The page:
The Queen and the Duke of Edinburgh are spending Christmas as a couple at Windsor Castle as opposed to forming a bubble with their relations this year, but they certainly haven't held back on their decorations. A total of six Christmas trees have been installed at the property, including one of a mammoth 20ft height.
SEE: The best royal Christmas decorations of all time revealed
WATCH: The Queen's gigantic Christmas tree is selected from Windsor Great Park
The tallest feature is a Norwegian Spruce tree, taken from the grounds of Windsor Great Park, and has been dressed in 3,000 lights and hundreds of iridescent glass, red and gold mirrored ornaments.
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The Queen's 20ft tree in St George's Hall
It is situated in the historic St George's Hall, the largest room in the castle.
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The Queen's tree in the Inner Hall
Elsewhere, one tree is positioned in the Inner Hall, while three mini trees line the Queen's Gallery, and a final tree sits in the Admissions centre.
READ: Royal Christmas trees: How the royals get ready for the festive season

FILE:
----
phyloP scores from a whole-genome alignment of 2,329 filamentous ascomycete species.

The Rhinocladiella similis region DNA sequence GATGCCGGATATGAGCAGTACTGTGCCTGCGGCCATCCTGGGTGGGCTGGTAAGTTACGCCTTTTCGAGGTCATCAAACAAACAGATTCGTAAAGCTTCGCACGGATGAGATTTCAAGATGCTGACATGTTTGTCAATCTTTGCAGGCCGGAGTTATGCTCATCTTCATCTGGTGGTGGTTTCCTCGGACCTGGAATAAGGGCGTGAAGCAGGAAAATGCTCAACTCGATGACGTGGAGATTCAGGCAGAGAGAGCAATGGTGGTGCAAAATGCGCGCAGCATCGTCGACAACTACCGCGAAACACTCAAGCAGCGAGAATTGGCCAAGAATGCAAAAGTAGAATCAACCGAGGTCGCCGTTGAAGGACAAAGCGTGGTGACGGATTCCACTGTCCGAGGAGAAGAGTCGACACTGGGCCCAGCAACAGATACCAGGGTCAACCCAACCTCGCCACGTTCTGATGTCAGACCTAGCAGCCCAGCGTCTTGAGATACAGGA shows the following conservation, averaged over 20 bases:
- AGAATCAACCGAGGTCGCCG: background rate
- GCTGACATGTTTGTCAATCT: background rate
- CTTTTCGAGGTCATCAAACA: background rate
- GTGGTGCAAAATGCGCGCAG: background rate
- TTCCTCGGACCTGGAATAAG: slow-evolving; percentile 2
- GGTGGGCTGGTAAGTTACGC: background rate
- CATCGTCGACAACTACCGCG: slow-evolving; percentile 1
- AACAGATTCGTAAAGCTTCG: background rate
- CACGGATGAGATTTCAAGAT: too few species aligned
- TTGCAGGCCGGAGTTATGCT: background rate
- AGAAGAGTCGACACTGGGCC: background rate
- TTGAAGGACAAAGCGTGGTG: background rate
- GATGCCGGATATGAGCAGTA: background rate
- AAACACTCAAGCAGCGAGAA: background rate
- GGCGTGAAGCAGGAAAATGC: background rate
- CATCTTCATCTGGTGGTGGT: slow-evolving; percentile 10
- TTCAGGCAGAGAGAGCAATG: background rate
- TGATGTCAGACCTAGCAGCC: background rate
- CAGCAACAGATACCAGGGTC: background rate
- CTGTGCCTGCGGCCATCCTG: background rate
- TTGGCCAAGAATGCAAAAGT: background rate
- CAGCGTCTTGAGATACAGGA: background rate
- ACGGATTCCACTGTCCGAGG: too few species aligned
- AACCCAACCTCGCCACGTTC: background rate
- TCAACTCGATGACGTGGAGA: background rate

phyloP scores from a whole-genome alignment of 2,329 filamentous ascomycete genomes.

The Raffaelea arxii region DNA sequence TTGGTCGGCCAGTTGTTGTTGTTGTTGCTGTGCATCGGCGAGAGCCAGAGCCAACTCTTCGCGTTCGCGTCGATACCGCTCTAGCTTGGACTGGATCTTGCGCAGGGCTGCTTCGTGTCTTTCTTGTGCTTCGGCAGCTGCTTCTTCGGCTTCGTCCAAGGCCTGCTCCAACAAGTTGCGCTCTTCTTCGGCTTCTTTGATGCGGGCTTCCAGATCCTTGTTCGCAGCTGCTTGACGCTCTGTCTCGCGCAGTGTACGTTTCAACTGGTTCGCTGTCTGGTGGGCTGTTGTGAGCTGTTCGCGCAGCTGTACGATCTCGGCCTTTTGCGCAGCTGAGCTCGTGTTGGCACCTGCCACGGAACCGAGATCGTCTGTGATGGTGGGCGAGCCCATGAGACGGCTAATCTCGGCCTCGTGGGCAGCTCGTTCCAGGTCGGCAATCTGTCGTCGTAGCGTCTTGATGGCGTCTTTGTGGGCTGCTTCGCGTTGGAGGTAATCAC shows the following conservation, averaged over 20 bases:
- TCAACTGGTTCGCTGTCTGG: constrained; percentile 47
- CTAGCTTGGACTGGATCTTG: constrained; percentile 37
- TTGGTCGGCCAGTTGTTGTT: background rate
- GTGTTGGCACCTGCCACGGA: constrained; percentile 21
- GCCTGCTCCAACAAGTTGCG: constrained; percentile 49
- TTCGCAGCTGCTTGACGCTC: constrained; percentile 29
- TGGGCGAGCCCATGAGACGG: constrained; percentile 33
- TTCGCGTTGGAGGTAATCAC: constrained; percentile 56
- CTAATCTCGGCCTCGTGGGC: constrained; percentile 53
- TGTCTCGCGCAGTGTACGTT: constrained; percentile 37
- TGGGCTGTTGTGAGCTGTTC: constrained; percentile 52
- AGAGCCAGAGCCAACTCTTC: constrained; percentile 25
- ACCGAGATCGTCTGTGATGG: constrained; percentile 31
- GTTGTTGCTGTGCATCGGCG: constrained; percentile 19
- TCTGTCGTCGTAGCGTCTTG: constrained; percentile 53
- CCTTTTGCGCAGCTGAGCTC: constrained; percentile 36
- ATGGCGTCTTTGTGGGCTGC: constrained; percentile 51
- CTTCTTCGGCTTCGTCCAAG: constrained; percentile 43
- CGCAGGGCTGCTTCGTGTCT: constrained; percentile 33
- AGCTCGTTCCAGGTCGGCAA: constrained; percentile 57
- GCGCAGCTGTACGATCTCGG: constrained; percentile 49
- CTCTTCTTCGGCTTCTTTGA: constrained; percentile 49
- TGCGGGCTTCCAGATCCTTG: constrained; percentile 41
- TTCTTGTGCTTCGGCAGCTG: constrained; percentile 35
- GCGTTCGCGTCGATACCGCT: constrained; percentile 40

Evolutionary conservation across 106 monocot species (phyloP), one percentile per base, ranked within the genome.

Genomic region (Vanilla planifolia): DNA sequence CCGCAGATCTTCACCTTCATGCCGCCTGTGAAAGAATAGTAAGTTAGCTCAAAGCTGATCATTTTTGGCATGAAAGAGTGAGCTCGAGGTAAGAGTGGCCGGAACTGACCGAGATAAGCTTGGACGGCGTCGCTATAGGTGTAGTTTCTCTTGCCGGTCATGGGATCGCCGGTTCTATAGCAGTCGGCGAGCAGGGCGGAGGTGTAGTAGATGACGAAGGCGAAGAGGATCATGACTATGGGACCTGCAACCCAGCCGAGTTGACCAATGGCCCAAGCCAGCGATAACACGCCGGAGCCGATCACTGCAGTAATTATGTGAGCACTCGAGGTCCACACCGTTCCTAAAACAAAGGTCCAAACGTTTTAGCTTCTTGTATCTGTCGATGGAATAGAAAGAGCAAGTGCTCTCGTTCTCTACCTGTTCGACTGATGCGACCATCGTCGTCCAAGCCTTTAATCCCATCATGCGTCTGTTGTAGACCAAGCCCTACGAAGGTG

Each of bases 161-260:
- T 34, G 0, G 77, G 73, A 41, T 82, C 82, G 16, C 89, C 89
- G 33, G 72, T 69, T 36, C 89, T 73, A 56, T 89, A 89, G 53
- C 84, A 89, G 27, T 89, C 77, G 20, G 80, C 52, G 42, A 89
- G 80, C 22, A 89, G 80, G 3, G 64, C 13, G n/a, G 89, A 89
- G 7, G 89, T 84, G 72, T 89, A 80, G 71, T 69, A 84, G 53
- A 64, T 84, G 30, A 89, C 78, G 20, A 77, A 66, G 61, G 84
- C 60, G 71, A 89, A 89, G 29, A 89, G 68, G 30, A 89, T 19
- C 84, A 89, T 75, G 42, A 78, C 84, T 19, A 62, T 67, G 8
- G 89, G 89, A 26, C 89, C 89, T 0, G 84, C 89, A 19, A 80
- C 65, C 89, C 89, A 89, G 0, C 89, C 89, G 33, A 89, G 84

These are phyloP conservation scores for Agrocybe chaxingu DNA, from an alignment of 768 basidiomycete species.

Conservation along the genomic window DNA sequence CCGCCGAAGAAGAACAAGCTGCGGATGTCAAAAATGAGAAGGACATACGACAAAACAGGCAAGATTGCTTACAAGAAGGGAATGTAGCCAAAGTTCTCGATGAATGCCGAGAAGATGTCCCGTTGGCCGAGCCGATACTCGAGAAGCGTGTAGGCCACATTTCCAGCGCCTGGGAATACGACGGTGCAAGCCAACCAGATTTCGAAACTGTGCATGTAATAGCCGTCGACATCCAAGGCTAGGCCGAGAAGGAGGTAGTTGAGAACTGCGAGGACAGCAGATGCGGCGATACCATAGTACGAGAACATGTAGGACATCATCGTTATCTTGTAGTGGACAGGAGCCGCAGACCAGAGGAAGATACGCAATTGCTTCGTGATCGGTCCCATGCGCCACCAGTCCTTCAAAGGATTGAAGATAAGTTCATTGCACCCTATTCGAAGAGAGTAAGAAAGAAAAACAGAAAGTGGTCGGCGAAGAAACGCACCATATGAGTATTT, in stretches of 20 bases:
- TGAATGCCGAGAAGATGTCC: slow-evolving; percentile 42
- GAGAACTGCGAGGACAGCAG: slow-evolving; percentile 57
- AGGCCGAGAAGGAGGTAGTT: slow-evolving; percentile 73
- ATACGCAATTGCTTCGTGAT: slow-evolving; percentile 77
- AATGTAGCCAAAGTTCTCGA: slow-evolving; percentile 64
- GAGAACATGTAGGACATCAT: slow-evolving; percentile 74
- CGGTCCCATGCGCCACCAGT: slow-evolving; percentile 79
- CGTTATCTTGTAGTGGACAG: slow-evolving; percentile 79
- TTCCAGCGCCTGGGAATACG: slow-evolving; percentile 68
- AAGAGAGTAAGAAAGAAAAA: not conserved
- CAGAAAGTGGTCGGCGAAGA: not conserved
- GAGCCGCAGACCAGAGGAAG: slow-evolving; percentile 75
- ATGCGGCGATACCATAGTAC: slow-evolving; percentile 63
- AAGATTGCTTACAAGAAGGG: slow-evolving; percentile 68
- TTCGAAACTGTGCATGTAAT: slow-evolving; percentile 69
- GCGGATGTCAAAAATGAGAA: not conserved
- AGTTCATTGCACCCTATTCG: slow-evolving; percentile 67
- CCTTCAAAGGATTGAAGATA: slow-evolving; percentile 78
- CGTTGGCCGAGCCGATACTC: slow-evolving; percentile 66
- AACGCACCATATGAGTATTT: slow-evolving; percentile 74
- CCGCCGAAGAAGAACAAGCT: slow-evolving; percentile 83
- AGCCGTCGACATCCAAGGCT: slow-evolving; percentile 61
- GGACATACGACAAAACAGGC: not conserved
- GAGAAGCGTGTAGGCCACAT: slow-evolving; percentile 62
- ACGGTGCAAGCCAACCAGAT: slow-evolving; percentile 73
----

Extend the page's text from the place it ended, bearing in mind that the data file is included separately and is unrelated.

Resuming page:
Additional trees in the Queen's Gallery
As if that wasn’t enough, a series of stunning garlands have been placed on the Grand Staircase, as well as a special display of the silver-gilt Grand Service in the State Dining Room, complete with an array of gold-finished tableware and glass goblets with intricate carvings. Wartime pantomime pictures are also on display in the Waterloo Chamber.
Garlands line the Grand Staircase
The silver-gilt Grand Service display in the State Dining Room
The Royal Collection Trust shared a video showing the selection process of the tree in Windsor Great Park, before it was transported back to the castle via the Long Walk.
It was captioned, "Watch as a 20-foot Norwegian Spruce is selected and felled by the Forestry Team in Windsor Great Park, part of the Crown Estate, before being transported to #WindsorCastle."
Queen Charlotte was first to introduce a Christmas tree to Windsor Castle in the late 18th century – a yew branch, in honour of her native Germany.
Since, Queen Victoria and Prince Albert have gone on to popularise the tradition in Britain, and the current monarch is clearly in favour of upholding the ritual.
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